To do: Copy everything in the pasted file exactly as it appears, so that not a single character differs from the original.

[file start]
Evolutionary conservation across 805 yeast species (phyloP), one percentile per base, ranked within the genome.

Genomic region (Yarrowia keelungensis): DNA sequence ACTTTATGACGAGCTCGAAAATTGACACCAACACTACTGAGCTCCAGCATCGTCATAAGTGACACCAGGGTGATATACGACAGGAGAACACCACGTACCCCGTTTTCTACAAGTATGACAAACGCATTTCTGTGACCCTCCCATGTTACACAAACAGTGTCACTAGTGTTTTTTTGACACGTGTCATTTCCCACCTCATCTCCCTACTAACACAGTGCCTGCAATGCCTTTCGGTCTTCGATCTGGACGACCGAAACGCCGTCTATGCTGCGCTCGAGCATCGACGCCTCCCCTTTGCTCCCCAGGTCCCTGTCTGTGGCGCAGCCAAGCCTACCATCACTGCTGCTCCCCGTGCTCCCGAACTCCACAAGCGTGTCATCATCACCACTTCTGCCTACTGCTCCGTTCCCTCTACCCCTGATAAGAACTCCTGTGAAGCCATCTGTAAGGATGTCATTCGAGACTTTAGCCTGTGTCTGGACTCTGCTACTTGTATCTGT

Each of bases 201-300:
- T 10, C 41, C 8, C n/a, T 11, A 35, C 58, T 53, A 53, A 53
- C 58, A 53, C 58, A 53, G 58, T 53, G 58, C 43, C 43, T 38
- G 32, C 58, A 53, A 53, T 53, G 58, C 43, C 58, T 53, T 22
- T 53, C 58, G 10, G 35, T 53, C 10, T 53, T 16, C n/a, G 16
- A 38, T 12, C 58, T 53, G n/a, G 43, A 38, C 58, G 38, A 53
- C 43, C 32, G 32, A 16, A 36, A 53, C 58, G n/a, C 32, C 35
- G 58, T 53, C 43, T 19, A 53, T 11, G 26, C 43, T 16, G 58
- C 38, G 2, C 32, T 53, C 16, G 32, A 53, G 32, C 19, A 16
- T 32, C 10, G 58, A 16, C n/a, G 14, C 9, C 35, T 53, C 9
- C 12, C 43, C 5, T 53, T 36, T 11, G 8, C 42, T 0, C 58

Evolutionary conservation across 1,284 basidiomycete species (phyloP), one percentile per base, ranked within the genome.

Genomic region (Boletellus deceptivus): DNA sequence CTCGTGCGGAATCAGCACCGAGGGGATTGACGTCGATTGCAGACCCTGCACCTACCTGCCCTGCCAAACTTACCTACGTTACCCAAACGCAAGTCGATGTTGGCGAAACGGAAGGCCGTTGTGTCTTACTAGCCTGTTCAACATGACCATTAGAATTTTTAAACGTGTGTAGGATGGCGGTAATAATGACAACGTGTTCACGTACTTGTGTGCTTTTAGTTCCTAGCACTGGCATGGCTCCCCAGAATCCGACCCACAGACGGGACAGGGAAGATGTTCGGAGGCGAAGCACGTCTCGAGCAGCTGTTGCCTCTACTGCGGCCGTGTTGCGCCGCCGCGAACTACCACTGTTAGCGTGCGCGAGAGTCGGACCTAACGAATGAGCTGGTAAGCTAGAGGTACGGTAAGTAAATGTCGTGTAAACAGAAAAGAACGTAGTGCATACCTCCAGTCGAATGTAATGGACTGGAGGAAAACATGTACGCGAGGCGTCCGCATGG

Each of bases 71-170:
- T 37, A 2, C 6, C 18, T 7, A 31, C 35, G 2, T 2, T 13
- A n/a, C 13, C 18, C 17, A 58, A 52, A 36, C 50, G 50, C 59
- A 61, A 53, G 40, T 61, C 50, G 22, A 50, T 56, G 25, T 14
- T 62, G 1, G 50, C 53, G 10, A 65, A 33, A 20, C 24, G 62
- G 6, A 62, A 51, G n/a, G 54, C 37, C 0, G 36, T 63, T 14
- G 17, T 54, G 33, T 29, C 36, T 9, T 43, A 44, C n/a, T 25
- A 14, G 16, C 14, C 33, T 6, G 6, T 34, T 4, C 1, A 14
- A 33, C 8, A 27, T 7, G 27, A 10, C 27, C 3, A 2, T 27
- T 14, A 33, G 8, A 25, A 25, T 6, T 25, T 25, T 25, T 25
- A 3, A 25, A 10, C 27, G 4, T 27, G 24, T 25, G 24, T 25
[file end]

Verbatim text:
Evolutionary conservation across 805 yeast species (phyloP), one percentile per base, ranked within the genome.

Genomic region (Yarrowia keelungensis): DNA sequence ACTTTATGACGAGCTCGAAAATTGACACCAACACTACTGAGCTCCAGCATCGTCATAAGTGACACCAGGGTGATATACGACAGGAGAACACCACGTACCCCGTTTTCTACAAGTATGACAAACGCATTTCTGTGACCCTCCCATGTTACACAAACAGTGTCACTAGTGTTTTTTTGACACGTGTCATTTCCCACCTCATCTCCCTACTAACACAGTGCCTGCAATGCCTTTCGGTCTTCGATCTGGACGACCGAAACGCCGTCTATGCTGCGCTCGAGCATCGACGCCTCCCCTTTGCTCCCCAGGTCCCTGTCTGTGGCGCAGCCAAGCCTACCATCACTGCTGCTCCCCGTGCTCCCGAACTCCACAAGCGTGTCATCATCACCACTTCTGCCTACTGCTCCGTTCCCTCTACCCCTGATAAGAACTCCTGTGAAGCCATCTGTAAGGATGTCATTCGAGACTTTAGCCTGTGTCTGGACTCTGCTACTTGTATCTGT

Each of bases 201-300:
- T 10, C 41, C 8, C n/a, T 11, A 35, C 58, T 53, A 53, A 53
- C 58, A 53, C 58, A 53, G 58, T 53, G 58, C 43, C 43, T 38
- G 32, C 58, A 53, A 53, T 53, G 58, C 43, C 58, T 53, T 22
- T 53, C 58, G 10, G 35, T 53, C 10, T 53, T 16, C n/a, G 16
- A 38, T 12, C 58, T 53, G n/a, G 43, A 38, C 58, G 38, A 53
- C 43, C 32, G 32, A 16, A 36, A 53, C 58, G n/a, C 32, C 35
- G 58, T 53, C 43, T 19, A 53, T 11, G 26, C 43, T 16, G 58
- C 38, G 2, C 32, T 53, C 16, G 32, A 53, G 32, C 19, A 16
- T 32, C 10, G 58, A 16, C n/a, G 14, C 9, C 35, T 53, C 9
- C 12, C 43, C 5, T 53, T 36, T 11, G 8, C 42, T 0, C 58

Evolutionary conservation across 1,284 basidiomycete species (phyloP), one percentile per base, ranked within the genome.

Genomic region (Boletellus deceptivus): DNA sequence CTCGTGCGGAATCAGCACCGAGGGGATTGACGTCGATTGCAGACCCTGCACCTACCTGCCCTGCCAAACTTACCTACGTTACCCAAACGCAAGTCGATGTTGGCGAAACGGAAGGCCGTTGTGTCTTACTAGCCTGTTCAACATGACCATTAGAATTTTTAAACGTGTGTAGGATGGCGGTAATAATGACAACGTGTTCACGTACTTGTGTGCTTTTAGTTCCTAGCACTGGCATGGCTCCCCAGAATCCGACCCACAGACGGGACAGGGAAGATGTTCGGAGGCGAAGCACGTCTCGAGCAGCTGTTGCCTCTACTGCGGCCGTGTTGCGCCGCCGCGAACTACCACTGTTAGCGTGCGCGAGAGTCGGACCTAACGAATGAGCTGGTAAGCTAGAGGTACGGTAAGTAAATGTCGTGTAAACAGAAAAGAACGTAGTGCATACCTCCAGTCGAATGTAATGGACTGGAGGAAAACATGTACGCGAGGCGTCCGCATGG

Each of bases 71-170:
- T 37, A 2, C 6, C 18, T 7, A 31, C 35, G 2, T 2, T 13
- A n/a, C 13, C 18, C 17, A 58, A 52, A 36, C 50, G 50, C 59
- A 61, A 53, G 40, T 61, C 50, G 22, A 50, T 56, G 25, T 14
- T 62, G 1, G 50, C 53, G 10, A 65, A 33, A 20, C 24, G 62
- G 6, A 62, A 51, G n/a, G 54, C 37, C 0, G 36, T 63, T 14
- G 17, T 54, G 33, T 29, C 36, T 9, T 43, A 44, C n/a, T 25
- A 14, G 16, C 14, C 33, T 6, G 6, T 34, T 4, C 1, A 14
- A 33, C 8, A 27, T 7, G 27, A 10, C 27, C 3, A 2, T 27
- T 14, A 33, G 8, A 25, A 25, T 6, T 25, T 25, T 25, T 25
- A 3, A 25, A 10, C 27, G 4, T 27, G 24, T 25, G 24, T 25